UFC prospect Alex Pereira, a kickboxing legend, says fighting saved his life

·Combat columnist
·4 min read

LAS VEGAS — Alex Pereira was literally a child when he dropped out of school and began to work in a tire store to try to earn money to help his impoverished family.

Pereira was 12, and is proof why there are strict child labor laws in place in the U.S. He was still developing, physically and emotionally, and was put into an environment that was way too much for him.

He began to drink and turned into an alcoholic. His life was on a downward spiral fast and he was on his way to becoming an unfortunate statistic.

“It was a difficult, horrible time in my life,” Pereira told Yahoo Sports.

He lived that life for 10 years, until he got a break. In his few sober moments, he knew that what he was doing was only compounding his problems. But he also was, like many alcoholics, largely powerless to stop it.

In a bid to turn his life around, he turned to sports.

“In Brazil, the two big sports are [soccer] and fighting,” Pereira said. “I didn’t really like [soccer], so I started to fight. I was so fortunate that I made that choice. They say that sports saves lives, and I’m proof of it. It was the low point of my life. I’d hit the bottom of the well.

“And I started to fight and it gave me what I needed to turn [my life around].”

Now 34, Pereira is one of the legends in kickboxing and is a rising star in the UFC. On Saturday, he’ll face Bruno Silva on the main card of UFC Vegas 50 at Apex in what figures to be a sensational fight.

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It’s only his second UFC fight, but his first one was so spectacular and his history with middleweight champion Israel Adesanya in kickboxing already has some thinking he’ll be the one to lift the title from Adesanya.

He defeated Adesanya by decision in 2016, then knocked him out with a crushing hook in their March 4, 2017, rematch.

Adesanya turned full-time to MMA after that and has developed into one of the pound-for-pound best fighters in the world, a guy with the potential to surpass Anderson Silva's records as UFC middleweight champion.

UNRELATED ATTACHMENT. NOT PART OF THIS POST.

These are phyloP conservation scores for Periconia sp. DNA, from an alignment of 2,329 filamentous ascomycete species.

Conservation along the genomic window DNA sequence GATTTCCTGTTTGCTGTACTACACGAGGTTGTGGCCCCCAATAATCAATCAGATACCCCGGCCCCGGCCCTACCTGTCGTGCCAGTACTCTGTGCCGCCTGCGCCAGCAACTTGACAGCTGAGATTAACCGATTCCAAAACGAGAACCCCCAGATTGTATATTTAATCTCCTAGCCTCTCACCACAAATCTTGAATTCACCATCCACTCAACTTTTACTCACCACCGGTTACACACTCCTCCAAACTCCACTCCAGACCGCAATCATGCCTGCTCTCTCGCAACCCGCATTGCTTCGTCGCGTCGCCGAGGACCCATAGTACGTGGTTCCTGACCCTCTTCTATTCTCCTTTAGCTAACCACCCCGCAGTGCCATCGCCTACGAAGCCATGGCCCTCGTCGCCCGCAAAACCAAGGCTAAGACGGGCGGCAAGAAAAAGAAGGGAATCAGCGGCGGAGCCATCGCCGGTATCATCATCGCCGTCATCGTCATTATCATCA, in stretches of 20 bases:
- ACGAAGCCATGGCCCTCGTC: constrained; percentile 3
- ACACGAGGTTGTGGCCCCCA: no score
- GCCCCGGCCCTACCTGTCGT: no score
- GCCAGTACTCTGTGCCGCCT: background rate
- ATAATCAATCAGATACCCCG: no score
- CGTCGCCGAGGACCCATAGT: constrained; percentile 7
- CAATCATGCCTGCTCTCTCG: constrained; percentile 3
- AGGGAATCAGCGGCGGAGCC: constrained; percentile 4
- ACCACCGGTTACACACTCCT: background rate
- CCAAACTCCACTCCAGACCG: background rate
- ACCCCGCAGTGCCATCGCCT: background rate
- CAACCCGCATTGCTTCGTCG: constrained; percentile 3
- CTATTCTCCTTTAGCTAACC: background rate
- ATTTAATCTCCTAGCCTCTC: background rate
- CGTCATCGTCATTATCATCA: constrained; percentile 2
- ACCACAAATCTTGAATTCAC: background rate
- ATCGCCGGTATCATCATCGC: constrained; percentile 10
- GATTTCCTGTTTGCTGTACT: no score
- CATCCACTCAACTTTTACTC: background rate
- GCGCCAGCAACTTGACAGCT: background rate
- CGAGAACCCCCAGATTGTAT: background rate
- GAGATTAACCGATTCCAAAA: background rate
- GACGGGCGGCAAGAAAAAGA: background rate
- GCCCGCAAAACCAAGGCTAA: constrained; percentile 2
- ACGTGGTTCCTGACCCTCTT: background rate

NEW YORK, NEW YORK - NOVEMBER 06: Alex Pereira celebrates after his TKO victory against Andreas Michailidis in their middleweight bout during the UFC 268 event at Madison Square Garden on November 06, 2021 in New York City. (Photo by Mike Stobe/Getty Images)
Alex Pereira celebrates after his TKO victory against Andreas Michailidis in their middleweight bout during UFC 268 at Madison Square Garden on Nov. 6, 2021 in New York City. (Photo by Mike Stobe/Getty Images)

It’s a tall task to ask Pereira to come to the UFC and knock off Adesanya, but Pereira said there’s something about his KO victory over Adesanya most fans don’t realize.

“All the great things I did in [kickboxing], they came after that,” Pereira said.

Indeed, he won the Glory middleweight title about seven months after his KO of Adesanya. He made five successful defenses of that belt, and also won the Glory light heavyweight title. He defended that successfully once.

And while he’s spoken a lot about Adesanya prior to both of his UFC fights, it’s because he was asked.

He moved away from kickboxing to concentrate on MMA after losing the light heavyweight title, and is eager to capture a title in a second sport.

“I had done everything I could and wanted to do in kickboxing,” Pereira said. “It was toward the end, it was getting difficult to get the fights I wanted and I just felt MMA made sense as the next challenge.”

Pereira expects a vigorous test from Silva, who is +155 at BetMGM, on Saturday. Silva enters the bout on a seven-fight winning streak and has won 17 of his last 18 matches. He’s 3-0 in the UFC with KOs of Wellington Turman, Andrew Sanchez and Jordan Wright. He’s gotten 19 of his 22 pro wins by KO.

If there’s anyone who knows about KOs, it’s Pereira. Not only did he crush Adesanya in their second bout, but his flying knee finish of Andreas Michailidis was one of the KOs of the Year in 2021.

Pereira said he’d worked on that knee in the gym repeatedly, and when he saw an opening for it in the fight, he took it.

He’s confident he’ll handle Silva, even though he repeatedly praised him as a good fighter.

As for the champion, well, Pereira insists that Adesanya has concerns because he knows what went down between them in the past.

“He can talk and say what he wants about me, but no one knows better what happened than he and I,” Pereira said. “I think he’s already making excuses.”

NEW YORK, NEW YORK - NOVEMBER 06: (R-L) Alex Pereira TKO's Andreas Michailidis with a knee to the chin in their middleweight bout during the UFC 268 event at Madison Square Garden on November 06, 2021 in New York City. (Photo by Mike Stobe/Getty Images)
Alex Pereira finishes Andreas Michailidis with a flying knee at UFC 268. (Photo by Mike Stobe/Getty Images)